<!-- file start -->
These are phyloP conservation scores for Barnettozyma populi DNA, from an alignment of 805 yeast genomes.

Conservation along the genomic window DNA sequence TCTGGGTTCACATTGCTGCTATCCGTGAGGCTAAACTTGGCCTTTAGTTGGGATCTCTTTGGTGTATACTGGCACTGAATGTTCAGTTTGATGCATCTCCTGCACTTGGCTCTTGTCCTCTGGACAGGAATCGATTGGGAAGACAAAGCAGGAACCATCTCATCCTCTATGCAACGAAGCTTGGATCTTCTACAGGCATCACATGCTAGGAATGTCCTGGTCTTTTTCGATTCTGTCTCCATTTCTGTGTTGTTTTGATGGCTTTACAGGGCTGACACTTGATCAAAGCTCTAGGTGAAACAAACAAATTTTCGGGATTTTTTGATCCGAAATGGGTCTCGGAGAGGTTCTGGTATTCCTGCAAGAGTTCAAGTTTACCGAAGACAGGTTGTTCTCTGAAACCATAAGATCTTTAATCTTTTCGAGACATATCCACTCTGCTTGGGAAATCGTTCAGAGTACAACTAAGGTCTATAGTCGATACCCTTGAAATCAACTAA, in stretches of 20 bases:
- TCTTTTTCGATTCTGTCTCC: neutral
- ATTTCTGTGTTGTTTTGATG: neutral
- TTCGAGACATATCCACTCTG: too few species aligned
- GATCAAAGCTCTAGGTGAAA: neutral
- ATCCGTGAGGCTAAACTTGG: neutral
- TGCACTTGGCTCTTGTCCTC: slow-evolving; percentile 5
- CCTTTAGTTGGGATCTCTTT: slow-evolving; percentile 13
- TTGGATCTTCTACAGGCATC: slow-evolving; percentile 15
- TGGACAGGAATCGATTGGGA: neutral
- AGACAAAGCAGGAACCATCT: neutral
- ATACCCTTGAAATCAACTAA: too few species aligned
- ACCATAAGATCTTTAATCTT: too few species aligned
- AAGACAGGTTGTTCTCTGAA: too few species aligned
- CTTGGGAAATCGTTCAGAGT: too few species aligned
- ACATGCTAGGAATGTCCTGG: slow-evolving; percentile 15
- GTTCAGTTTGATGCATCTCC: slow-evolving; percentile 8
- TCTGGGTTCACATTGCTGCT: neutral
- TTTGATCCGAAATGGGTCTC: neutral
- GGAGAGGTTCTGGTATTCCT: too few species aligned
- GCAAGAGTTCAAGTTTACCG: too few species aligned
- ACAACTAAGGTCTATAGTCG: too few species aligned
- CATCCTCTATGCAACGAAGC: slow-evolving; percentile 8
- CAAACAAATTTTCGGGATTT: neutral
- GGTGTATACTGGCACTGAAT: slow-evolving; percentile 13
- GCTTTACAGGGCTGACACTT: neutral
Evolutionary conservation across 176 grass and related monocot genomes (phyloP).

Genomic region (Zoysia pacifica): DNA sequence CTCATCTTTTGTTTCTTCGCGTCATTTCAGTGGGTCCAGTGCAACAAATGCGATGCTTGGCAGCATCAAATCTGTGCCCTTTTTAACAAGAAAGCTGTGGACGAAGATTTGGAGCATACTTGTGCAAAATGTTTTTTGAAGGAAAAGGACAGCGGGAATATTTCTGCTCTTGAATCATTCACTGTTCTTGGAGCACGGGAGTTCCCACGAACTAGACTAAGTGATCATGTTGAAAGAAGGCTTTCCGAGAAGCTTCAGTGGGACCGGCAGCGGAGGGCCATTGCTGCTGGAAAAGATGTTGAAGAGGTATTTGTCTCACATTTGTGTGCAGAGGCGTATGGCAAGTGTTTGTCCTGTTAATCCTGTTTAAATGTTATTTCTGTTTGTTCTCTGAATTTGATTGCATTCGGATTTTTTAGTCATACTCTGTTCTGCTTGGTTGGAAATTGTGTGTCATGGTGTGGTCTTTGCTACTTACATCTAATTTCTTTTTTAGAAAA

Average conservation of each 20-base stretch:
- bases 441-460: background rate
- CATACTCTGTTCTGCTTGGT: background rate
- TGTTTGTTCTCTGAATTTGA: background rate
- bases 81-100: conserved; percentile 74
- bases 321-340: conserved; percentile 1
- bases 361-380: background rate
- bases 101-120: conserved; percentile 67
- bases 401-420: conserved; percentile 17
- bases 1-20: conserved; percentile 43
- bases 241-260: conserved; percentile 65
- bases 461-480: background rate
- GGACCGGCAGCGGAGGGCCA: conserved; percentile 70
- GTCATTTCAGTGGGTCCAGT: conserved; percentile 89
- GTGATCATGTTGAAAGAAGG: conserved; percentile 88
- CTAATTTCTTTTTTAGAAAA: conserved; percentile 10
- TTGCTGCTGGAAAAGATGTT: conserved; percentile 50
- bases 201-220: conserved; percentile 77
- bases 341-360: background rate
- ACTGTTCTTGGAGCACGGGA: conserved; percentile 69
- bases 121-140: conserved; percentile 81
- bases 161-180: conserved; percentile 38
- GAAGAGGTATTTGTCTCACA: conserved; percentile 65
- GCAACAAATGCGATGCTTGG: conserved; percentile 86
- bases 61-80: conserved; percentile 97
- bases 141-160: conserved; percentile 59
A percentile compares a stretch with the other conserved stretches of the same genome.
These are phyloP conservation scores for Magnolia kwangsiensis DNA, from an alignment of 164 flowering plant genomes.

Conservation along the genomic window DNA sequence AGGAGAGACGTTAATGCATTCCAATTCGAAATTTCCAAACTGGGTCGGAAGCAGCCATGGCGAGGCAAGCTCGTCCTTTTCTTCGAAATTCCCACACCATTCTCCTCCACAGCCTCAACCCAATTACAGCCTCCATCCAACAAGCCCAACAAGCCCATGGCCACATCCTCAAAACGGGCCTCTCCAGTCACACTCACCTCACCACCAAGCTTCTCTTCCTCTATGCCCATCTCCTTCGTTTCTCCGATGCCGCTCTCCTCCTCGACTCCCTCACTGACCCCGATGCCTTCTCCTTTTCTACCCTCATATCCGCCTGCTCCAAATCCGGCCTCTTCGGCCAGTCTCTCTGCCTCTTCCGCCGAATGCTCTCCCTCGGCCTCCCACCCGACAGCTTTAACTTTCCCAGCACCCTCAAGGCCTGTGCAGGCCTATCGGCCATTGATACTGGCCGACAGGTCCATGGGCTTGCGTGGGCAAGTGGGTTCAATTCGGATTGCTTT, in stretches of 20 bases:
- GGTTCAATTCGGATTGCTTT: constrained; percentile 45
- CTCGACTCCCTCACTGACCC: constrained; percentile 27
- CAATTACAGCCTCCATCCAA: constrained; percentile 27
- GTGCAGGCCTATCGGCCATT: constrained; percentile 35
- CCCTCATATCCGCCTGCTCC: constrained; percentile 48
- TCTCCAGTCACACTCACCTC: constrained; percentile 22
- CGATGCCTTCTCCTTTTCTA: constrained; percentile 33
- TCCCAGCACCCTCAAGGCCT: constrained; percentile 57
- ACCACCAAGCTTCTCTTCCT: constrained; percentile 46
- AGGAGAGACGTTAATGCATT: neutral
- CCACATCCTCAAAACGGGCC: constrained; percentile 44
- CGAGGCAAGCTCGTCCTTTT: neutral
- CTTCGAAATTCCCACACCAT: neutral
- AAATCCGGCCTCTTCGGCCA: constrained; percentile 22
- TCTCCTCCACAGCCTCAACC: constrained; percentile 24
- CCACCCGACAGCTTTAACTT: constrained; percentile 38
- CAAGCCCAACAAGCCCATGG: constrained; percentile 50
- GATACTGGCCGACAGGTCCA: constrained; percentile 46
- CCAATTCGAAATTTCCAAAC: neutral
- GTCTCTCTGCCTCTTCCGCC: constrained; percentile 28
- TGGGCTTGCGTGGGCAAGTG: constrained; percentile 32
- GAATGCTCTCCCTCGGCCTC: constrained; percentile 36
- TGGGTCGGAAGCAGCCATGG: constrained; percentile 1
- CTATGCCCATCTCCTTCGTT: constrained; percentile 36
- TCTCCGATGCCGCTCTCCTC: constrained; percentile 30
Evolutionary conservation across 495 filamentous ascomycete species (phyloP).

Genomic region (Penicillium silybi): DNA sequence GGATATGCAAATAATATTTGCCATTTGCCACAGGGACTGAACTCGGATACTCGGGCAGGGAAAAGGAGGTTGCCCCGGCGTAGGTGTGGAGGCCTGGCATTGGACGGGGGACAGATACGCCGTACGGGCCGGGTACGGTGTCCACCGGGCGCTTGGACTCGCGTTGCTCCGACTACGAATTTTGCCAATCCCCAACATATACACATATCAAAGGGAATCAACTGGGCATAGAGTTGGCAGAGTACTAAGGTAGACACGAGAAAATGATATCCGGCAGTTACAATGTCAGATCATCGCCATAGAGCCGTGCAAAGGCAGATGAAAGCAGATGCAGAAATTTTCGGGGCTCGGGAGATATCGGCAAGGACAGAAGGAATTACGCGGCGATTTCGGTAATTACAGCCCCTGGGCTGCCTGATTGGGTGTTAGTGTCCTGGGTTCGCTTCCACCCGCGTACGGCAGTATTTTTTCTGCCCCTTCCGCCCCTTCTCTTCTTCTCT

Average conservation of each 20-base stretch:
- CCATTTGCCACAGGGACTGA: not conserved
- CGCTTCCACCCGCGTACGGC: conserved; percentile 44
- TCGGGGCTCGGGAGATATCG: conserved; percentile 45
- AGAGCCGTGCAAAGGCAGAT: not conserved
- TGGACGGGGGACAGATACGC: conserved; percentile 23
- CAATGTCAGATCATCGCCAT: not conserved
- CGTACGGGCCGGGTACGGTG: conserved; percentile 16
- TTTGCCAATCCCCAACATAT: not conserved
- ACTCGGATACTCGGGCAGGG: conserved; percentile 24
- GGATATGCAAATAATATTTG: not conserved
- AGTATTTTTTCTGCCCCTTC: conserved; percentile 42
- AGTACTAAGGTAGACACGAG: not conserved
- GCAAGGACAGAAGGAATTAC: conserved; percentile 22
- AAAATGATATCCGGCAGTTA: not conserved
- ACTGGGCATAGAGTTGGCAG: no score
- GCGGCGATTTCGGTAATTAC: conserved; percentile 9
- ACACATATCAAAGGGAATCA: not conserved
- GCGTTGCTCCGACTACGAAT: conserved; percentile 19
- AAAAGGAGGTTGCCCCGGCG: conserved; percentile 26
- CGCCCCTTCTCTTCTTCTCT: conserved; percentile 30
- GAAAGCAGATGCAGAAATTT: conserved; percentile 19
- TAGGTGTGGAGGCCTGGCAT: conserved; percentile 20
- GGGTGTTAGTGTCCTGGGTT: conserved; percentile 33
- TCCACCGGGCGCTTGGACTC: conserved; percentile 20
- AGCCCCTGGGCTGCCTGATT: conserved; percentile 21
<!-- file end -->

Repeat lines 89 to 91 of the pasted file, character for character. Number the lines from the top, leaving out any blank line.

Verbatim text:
- TCGGGGCTCGGGAGATATCG: conserved; percentile 45
- AGAGCCGTGCAAAGGCAGAT: not conserved
- TGGACGGGGGACAGATACGC: conserved; percentile 23